I have spent nearly all of February traveling around America talking about my biography of Osama bin Laden and what I see as the wisdom of a non-interventionist foreign policy for America. I will always regard this experience as a privilege. For this excursion I wish to thank Oxford University Press and all of those who listened to and then discussed these issues with me in New York, Philadelphia, Boston, Chicago, Portland, Seattle, and Los Angeles.
I am sure I learned more in these exchanges than did my listeners, and I was heartened by the more-than-fair hearing my case for non-intervention received. I especially want to thank the chapters of the World Affairs Council that hosted me so graciously, and to recommend that an extraordinary institution in Portland known as “Powell’s Books” be put on everyone’s visit-before-dying list.
Having almost gotten home, I thought I would quickly comment on the abject failure of logic and rampant Pollyanna-ism that seems to have taken hold of the U.S. and Western media in regard to current affairs in the Arab world. While I plan to write more fully on this from home later this week, I have been struck by the media’s definition of how recent events in the Middle East are “good news for America.” The following ten points are now current on Google News and form the basis for this unadulterated, child-like, and wishing-makes-it-so optimism.
- Security in Iraq continues to deteriorate, with one of the country’s biggest oil production facilities being shut down by an attack.
- The U.S.-led coalition in Afghanistan is still losing, and reports are multiplying that General Petraeus is seeking a new job before the house of cards he and his counter-insurgency experts built collapses.
- The Yemeni regime — deemed a “key ally” by the Obama administration — appears to be losing what little control it had of the country.
- Mubarak’s regime, which, whatever you think of it, was the strongest and most reliable ally of Washington and Israel in the region has been destroyed, and the transition from Mubarak to a military dictatorship is being billed as the “birth of democracy.”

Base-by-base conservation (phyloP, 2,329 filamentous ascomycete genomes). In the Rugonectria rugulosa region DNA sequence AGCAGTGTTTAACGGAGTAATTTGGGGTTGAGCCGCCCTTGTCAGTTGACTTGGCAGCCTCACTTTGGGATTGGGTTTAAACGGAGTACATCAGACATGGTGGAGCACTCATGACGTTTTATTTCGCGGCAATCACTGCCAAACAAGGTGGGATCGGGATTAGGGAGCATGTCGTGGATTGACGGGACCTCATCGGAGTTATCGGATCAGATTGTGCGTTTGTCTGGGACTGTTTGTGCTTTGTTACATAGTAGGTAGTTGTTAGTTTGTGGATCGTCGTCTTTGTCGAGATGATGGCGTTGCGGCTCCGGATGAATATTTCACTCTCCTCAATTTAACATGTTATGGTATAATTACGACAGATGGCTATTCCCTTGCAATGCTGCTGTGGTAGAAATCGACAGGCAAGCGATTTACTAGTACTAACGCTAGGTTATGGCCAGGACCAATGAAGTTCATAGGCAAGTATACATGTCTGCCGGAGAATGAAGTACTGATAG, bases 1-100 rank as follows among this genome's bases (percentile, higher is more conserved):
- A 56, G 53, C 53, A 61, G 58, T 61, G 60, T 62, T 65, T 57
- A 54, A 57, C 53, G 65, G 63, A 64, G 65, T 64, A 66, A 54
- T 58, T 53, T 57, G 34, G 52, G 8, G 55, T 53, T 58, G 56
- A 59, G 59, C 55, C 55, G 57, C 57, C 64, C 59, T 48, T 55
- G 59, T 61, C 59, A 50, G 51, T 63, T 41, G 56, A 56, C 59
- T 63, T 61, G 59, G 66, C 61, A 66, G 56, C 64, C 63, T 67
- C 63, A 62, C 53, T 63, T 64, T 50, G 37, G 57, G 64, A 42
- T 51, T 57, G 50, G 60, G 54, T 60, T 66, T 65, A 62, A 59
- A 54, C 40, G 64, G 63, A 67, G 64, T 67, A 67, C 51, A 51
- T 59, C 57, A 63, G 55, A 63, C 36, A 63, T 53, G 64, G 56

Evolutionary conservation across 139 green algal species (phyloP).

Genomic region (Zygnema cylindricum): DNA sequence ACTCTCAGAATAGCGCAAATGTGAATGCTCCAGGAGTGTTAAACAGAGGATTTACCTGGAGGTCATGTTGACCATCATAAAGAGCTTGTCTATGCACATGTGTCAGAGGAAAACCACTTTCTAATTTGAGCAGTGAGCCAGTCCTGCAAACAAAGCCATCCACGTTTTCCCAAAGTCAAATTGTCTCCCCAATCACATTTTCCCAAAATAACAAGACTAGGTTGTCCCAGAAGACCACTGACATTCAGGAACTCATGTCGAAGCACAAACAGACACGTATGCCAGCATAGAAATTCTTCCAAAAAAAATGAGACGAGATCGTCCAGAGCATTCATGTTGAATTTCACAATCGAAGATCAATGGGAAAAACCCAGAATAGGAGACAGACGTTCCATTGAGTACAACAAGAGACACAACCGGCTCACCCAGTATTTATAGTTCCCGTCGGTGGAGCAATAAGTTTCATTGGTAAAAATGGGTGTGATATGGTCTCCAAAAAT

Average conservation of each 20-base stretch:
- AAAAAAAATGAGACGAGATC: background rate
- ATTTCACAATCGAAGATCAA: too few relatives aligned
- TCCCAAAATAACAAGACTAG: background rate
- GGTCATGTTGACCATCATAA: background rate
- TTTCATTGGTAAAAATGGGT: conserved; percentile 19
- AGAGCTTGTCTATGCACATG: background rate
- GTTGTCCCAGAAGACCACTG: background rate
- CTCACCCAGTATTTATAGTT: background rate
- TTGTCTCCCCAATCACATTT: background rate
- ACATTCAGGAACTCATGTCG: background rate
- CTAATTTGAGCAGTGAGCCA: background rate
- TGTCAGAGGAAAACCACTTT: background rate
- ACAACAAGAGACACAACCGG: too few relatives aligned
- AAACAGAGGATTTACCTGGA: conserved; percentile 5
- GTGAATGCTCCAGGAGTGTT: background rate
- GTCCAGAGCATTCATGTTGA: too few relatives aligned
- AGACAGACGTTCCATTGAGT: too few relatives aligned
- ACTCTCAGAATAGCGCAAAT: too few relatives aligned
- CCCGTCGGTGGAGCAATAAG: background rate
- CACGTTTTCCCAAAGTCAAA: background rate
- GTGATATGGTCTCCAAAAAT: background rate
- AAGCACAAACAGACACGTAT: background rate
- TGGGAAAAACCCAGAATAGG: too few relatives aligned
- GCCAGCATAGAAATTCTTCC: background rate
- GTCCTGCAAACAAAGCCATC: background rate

- Much of Libya’s oil production is shut down and domestic gasoline prices in the U.S. are headed for economic-growth killing $4.00 or more per gallon.
- President Obama and his fellow NATO and UN interventionists are discussing Libya with “all options” on the table, presumably including neo-colonial combat forces if Qahdafi’s resolve to survive continues to harden and his forces make gains.
- Al-Qaeda is irrelevant and history has passed it by, even as its two main goals are on they way to being met — the destruction of the Arab tyrannies and and the fatal weakening of Israel’s security — and its third goal is reaching fruition as President Obama presides over the retreat of U.S. forces from Afghanistan and Iraq with none of Washington’s pre-war goals accomplished.
- Egypt’s long-closed border with Gaza is being opened, and Israel’s air force is merrily bombing the Gazans.
- A bin-Laden inspired, Saudi student was arrested in Texas last week — without the usual FBI “sting” — for planning attacks on the U.S. energy sector. His motivation: Washington’s intervention in the Muslim world. (NB: There are now thirty-thousand Saudi students in the United States on easy-for-Saudis-to-get student visas.)
- Up to 40,000 convicted Islamist militants, insurgents, theorists, and terrorists have been released from Mubarak’s prisons. Unknown numbers also have been released in Tunisia and Libya.
Now, let me frankly admit that I suffer gravely from the continuing impact of a traditional Jesuit education (Canisius College, Buffalo, NY), one that prepares its recipients to face facts as they are found; to deal with the world as it is, not as we want it to be; and to never allow silly, ungrounded hopes to displace logic. Armed with that education, the above ten points seem to me to offer little reason for optimism about U.S. security or economic growth — unless they are used to write the script for a new movie starring the Marx Brothers.